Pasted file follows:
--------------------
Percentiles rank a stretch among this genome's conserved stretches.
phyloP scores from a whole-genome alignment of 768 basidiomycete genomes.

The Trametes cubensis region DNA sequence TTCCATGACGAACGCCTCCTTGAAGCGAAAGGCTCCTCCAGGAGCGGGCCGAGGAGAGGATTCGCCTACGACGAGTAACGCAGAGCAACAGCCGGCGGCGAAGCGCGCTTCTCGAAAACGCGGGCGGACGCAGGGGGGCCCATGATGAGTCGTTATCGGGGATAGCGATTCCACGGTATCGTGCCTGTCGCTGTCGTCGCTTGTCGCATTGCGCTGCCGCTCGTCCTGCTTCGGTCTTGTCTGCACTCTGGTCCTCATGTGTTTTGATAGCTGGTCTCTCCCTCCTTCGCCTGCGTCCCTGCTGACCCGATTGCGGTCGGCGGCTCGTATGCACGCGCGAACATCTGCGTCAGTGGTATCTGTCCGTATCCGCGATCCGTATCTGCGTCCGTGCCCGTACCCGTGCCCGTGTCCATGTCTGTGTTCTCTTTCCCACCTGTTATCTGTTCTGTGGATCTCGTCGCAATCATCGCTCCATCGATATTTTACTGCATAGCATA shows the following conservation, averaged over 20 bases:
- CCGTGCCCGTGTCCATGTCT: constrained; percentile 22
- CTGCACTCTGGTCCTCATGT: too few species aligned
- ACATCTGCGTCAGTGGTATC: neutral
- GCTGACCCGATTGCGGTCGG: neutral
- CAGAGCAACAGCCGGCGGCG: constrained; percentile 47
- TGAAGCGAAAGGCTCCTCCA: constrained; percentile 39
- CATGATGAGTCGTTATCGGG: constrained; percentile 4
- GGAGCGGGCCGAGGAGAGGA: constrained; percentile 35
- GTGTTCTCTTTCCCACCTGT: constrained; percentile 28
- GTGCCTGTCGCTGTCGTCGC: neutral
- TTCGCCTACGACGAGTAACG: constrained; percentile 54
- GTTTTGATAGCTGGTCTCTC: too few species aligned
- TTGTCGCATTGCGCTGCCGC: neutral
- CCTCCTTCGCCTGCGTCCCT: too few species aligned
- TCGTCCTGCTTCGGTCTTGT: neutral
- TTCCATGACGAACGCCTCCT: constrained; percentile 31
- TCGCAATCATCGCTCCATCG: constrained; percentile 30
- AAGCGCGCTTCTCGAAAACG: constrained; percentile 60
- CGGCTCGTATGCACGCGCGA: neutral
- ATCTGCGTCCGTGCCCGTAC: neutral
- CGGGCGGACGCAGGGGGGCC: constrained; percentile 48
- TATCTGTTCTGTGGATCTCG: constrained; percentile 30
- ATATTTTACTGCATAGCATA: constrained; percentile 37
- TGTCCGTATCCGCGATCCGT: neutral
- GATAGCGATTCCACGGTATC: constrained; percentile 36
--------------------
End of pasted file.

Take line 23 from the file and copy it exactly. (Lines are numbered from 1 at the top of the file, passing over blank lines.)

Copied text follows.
- ATCTGCGTCCGTGCCCGTAC: neutral